That is true. There are products that need to be phased out because of compatible products between the two portfolios. I think TI is looking at personnel redundancies first, but the product line needs to be streamlined as well. I don't think the upper management of TI will notice any downturn in their pocketbook, but many of the rank and file will.
@dylan.mcgrath: could it be that TI's product portfolio is not diverse enough to ride this ride out this slow down? After all, there are many common products between what TI had before NSC merger (like the power management ones)... though it certainly added more in customers.
Don't be surprised if another round of mergers takes place over the next 6 months. Any thoughts on the next targets? Soon we will be down to only 2 major vendors in each key market. That may provide a clue...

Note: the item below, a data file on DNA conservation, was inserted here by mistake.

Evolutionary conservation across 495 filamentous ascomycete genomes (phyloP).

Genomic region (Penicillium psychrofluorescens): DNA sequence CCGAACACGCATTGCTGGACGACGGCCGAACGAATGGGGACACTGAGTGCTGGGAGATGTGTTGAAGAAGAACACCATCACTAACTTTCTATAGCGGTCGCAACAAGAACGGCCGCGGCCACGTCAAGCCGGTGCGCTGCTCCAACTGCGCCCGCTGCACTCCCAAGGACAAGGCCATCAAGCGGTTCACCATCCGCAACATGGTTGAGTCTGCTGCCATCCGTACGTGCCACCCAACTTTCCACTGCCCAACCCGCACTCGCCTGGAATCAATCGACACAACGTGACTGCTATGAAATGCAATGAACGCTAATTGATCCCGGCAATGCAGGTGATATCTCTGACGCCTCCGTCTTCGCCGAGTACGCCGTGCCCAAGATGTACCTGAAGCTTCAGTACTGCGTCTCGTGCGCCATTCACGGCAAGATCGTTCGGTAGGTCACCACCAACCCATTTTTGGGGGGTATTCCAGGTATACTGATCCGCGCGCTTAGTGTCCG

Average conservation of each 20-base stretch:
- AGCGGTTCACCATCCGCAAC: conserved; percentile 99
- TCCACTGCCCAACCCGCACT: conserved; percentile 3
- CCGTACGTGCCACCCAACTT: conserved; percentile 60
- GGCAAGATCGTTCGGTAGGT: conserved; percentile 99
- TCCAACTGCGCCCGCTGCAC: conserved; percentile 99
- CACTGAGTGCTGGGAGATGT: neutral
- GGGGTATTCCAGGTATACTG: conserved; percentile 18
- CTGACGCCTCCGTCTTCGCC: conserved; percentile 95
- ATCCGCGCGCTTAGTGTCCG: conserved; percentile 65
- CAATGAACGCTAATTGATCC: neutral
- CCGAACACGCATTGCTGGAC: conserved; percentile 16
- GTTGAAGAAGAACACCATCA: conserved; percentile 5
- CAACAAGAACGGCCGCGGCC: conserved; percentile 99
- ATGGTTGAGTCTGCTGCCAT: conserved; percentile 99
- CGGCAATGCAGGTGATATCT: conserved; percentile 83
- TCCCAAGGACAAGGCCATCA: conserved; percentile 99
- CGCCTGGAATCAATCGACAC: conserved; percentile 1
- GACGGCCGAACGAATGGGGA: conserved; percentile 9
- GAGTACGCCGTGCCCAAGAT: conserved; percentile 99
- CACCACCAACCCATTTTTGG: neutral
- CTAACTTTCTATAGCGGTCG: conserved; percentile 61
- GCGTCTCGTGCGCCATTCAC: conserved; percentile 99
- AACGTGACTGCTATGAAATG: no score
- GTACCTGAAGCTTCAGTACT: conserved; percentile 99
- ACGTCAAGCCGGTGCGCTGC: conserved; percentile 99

I would think that it is obvious that the current economy is at best faltering along, it does not surprise me that future sales orders are slowing. I am not sure how many companies feel strong about the next few quarters, given that it makes a lot of sense for cautionary buying. What surprises me is that we do not see more of this!
@daleste- TI was pressed on this during the analyst call. One analyst said Intel and Xilinx are not expecting sales to be down as much compared to a typical third quarter. Slaymaker basically said those are different companies and that TI has a broader product portfolio than both of them. He also said that different management teams will likely interpret what is happening in different ways.
A Book For All Reasons Bernard Cole1 Comment Robert Oshana's recent book "Software Engineering for Embedded Systems (Newnes/Elsevier)," written and edited with Mark Kraeling, is a 'book for all reasons.' At almost 1,200 pages, it ...